When Frank Kimmel first got the idea for his Street Stock Nationals, he knew that he wanted to give the guys and gals who race that division the opportunity to do something special. Something that they wouldn't normally have the opportunity to do, like race their cars at big-league tracks such as Kentucky Speedway, site of the inaugural FKSSN event back in 2007, or Bristol Motor Speedway, arguably the most sought-after ticket in NASCAR. But putting a Street Stock on big, fast racetracks posed several safety concerns, particularly in the area of speed. Kimmel and company solved that with their now trademark wicker bill, that spans the entire width of the roof of the car. Others areas, such as the rigidity of the chassis, driver's compartment integrity, and fuel cell would also be solved through the rule book.
Naturally intrigued by the concept of Kimmel's series, Circle Track has embarked on building a Street Stock with the nine-time ARCA Champ. Our car, which will eventually be raced in that series, is being built specifically for those big, fast racetracks like Kentucky, Rockingham, and others that the Street Stock Nationals might visit in the future. The goal of our build is to create the safest Street Stock possible. Knowing that many of our pockets don't run deep, we'll keep the build to a reasonable budget. However, you may notice that we'll splurge here and there, especially where safety items are concerned. Both Frank and the gang here at CT have the philosophy that the last item in your race car that you should buy off the sale rack is anything related to safety.
Now, there are several areas of the build that will need to be addressed to conform to Kimmel's Street Stock Nats' rule book, including door bars, firewalls, and fuel cells. All of these must be dealt with before we get too far along in the build process. However, just because they are specific to Kimmel's rules doesn't mean that you shouldn't include them in your own car. One of the hopes that we have for this build is that racers who read it will get ideas for their own Saturday night cars to make them safer.
Door Bars First off are the door bars. The last thing any racer wants is to have something come through the left-side door into the driver's compartment. The Kimmel rules read that in addition to the mandatory minimum four-point rollcage of 1 3/4-inch x 0.095 tubing, you must run at least four door bars on left side and three on the right side. You have to have three vertical bars a minimum of a inch in diameter between the dash bar and halo bar in front of the driver. Not out of the ordinary for many Street Stock rule books, but Kimmel also requires a side plate for the driver's door. The plate must be a minimum of 20 inches tall x 48 inches long, and one solid piece at least -inch thick. It must be welded directly to the 'cage. This may seem like overkill to some, but when you consider the potential of debris penetrating the side and impaling the driver, the added weight is worth it.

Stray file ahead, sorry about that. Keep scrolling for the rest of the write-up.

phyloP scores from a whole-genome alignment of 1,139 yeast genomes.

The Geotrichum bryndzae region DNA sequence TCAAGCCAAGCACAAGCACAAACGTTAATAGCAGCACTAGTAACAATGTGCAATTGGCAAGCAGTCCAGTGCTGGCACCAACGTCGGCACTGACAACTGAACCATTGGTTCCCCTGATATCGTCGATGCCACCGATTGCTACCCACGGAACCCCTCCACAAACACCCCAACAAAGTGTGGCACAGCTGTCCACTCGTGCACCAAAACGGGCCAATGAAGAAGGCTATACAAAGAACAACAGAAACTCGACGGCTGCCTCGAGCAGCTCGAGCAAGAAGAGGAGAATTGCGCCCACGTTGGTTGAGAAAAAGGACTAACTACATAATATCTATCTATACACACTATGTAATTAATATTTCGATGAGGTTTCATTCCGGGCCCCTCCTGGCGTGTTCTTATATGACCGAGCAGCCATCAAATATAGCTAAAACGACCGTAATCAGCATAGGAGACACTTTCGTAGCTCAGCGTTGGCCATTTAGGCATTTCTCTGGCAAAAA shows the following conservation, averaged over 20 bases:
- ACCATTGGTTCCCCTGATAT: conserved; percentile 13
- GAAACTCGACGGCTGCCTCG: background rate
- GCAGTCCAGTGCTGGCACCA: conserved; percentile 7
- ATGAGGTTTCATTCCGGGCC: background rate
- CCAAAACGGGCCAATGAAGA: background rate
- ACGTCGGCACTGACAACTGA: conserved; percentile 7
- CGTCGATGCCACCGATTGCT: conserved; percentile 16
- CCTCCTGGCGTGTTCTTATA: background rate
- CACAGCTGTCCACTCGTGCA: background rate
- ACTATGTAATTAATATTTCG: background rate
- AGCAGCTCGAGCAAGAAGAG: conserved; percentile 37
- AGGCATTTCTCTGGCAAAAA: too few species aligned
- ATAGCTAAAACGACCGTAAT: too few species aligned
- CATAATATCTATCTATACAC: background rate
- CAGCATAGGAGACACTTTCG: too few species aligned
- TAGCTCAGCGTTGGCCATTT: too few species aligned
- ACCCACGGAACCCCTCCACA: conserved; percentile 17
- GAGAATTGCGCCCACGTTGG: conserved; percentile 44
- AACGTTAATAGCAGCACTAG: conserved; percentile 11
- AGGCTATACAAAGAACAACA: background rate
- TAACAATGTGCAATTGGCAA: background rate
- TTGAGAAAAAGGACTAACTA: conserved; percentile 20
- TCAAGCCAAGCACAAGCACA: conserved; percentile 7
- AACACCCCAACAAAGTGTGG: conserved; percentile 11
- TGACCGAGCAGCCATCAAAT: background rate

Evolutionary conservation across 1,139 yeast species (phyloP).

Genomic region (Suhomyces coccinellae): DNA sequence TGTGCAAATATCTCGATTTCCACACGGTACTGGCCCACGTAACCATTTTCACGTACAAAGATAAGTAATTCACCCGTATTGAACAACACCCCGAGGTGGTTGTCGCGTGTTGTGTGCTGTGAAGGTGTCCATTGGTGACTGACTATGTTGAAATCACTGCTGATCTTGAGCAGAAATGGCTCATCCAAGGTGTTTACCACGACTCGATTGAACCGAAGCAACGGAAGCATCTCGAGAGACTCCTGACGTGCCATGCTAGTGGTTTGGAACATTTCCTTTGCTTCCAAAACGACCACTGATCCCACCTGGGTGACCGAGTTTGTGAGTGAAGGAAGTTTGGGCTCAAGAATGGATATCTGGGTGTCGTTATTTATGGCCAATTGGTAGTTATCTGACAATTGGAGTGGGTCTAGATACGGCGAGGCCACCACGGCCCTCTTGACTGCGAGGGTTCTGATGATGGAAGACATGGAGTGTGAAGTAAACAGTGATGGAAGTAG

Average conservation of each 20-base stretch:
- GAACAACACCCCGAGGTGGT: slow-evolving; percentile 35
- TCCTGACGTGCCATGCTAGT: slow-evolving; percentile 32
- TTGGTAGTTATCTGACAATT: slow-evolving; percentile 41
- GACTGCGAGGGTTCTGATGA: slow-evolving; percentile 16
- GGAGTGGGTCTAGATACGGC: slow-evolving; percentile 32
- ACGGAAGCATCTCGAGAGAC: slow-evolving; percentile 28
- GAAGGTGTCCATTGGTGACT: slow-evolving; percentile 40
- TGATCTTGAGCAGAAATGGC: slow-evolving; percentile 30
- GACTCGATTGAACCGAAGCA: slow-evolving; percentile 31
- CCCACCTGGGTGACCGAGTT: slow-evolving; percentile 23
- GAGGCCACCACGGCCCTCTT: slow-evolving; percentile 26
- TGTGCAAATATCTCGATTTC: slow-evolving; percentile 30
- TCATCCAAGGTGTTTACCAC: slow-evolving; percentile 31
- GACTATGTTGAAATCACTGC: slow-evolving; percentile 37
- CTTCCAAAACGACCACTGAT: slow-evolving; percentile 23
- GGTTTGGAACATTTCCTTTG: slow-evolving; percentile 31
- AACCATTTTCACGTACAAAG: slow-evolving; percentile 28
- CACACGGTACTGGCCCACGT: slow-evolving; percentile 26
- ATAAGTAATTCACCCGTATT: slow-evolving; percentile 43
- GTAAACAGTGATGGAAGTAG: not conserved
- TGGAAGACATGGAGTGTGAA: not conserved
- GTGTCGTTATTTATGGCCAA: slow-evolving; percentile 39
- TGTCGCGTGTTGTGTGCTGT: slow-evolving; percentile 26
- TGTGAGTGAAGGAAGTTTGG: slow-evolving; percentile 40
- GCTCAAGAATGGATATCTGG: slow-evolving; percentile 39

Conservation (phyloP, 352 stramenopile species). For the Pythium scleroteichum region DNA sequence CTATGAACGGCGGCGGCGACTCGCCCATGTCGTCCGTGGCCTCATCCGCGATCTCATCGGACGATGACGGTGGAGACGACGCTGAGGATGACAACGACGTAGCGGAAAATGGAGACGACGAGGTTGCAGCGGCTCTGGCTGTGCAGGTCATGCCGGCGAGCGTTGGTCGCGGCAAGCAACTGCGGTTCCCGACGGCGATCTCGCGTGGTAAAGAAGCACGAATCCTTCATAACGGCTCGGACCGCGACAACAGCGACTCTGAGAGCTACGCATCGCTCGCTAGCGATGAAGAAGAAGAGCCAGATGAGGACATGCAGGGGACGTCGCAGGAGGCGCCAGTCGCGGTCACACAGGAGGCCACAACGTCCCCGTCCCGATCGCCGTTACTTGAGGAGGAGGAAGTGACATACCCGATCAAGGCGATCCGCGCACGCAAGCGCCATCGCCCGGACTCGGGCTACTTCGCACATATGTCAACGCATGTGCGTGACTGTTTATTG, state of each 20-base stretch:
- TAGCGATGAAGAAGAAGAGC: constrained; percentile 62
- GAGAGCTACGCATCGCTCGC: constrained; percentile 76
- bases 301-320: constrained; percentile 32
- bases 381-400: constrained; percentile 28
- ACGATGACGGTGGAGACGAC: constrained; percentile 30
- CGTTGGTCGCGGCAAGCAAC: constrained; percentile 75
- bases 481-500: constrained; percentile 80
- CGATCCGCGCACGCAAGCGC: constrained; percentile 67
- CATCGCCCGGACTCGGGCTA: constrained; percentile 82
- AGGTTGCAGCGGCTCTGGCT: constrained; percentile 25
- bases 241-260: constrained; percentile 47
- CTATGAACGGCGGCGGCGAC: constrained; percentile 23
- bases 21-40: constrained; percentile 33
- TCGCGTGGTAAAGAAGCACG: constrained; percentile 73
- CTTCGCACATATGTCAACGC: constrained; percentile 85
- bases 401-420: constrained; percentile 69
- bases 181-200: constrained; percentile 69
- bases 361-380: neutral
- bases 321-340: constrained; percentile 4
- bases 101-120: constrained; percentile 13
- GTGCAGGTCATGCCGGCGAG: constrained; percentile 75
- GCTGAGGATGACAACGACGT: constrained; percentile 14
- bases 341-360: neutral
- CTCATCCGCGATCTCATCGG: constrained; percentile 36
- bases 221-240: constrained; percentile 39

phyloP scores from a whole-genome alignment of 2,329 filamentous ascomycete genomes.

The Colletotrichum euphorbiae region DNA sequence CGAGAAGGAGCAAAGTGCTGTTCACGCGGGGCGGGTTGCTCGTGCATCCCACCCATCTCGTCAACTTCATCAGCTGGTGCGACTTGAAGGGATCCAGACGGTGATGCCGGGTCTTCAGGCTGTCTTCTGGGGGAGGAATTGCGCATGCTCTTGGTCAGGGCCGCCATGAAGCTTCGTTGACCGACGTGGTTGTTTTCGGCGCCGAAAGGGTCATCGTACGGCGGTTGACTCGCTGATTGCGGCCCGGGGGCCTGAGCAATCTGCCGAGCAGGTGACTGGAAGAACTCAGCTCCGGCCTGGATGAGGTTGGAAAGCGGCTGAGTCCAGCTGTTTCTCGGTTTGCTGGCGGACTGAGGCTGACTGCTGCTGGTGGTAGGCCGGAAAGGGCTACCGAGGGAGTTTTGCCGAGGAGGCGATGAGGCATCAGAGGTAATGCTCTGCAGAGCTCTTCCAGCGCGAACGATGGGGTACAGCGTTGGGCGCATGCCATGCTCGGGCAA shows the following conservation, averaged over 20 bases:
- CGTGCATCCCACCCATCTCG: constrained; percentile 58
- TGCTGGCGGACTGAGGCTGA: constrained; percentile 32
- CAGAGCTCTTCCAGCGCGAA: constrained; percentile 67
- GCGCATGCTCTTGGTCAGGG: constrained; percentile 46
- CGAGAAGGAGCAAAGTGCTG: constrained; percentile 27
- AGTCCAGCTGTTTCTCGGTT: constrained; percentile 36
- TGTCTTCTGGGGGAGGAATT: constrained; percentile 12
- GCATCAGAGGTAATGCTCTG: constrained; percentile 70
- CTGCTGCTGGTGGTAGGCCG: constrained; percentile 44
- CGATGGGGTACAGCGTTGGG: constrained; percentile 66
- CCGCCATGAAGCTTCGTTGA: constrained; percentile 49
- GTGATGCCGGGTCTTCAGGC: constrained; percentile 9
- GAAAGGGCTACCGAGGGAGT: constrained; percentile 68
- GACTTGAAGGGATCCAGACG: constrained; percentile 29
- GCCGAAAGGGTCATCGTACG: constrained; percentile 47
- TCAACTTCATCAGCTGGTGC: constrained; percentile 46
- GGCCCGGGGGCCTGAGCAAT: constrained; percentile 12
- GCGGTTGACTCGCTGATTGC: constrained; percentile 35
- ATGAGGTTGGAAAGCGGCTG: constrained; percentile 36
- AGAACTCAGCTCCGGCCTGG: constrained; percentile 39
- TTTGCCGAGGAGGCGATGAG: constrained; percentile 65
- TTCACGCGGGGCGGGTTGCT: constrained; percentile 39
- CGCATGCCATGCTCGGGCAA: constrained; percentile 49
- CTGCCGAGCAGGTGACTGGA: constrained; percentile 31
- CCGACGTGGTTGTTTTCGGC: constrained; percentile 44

Firewall Our car came with both a front and rear firewall, which is mandatory according to Frank's rules, but you'd be surprised how many Street/Hobby Stocks out there have poorly constructed firewalls full of gaps, cracks, and holes, especially where the wires, steering shaft, and other components run through the walls. In the event of a fire in the engine compartment, flames can easily pass through gaps or holes in the firewall, causing potentially serious injury. Therefore, you'll want to ensure that your entire firewall is completely sealed. You can do this several ways, but one of the safest is to use a fireproofing kit made specifically for racecars such as those from Unique Fire Stop in Alabama. Once our car nears the completion stage, we'll be fireproofing the firewall to keep the driver as safe as possible.
Street Stocks, or Bombers as they're sometimes called, are one of the most popular oval tr
The frame, including all usable chassis components, like these pictured here, was sandblas
Frank Kimmel has welded every seam on the frame to add strength and rigidity.
Frank levels the chassis before he starts working.This gives a good foundation for every m
Several different sizes of wood blocks and shims help level the chassis.
Leveling the chassis is only part of the game, you have to secure and stabilize it as well
Fuel Cell The racing fuel cell, with its mandatory foam, will have to be enclosed in a full steel can that has a minimum thickness of 22 gauge. The cell must be surrounded entirely by 1-inch X 1-inch 0.083 tubing with two vertical supports of the same material encasing the cell. We'll also have to run a rear fuel cell bar of at least 1-inch 0.065 tubing.
Time To Build Knowing the major rules to which the car will have to conform is the first step in making this build (or any build for that matter) go smoothly. Now that our note pad is full it's time to go find a victim. . .er. . .car.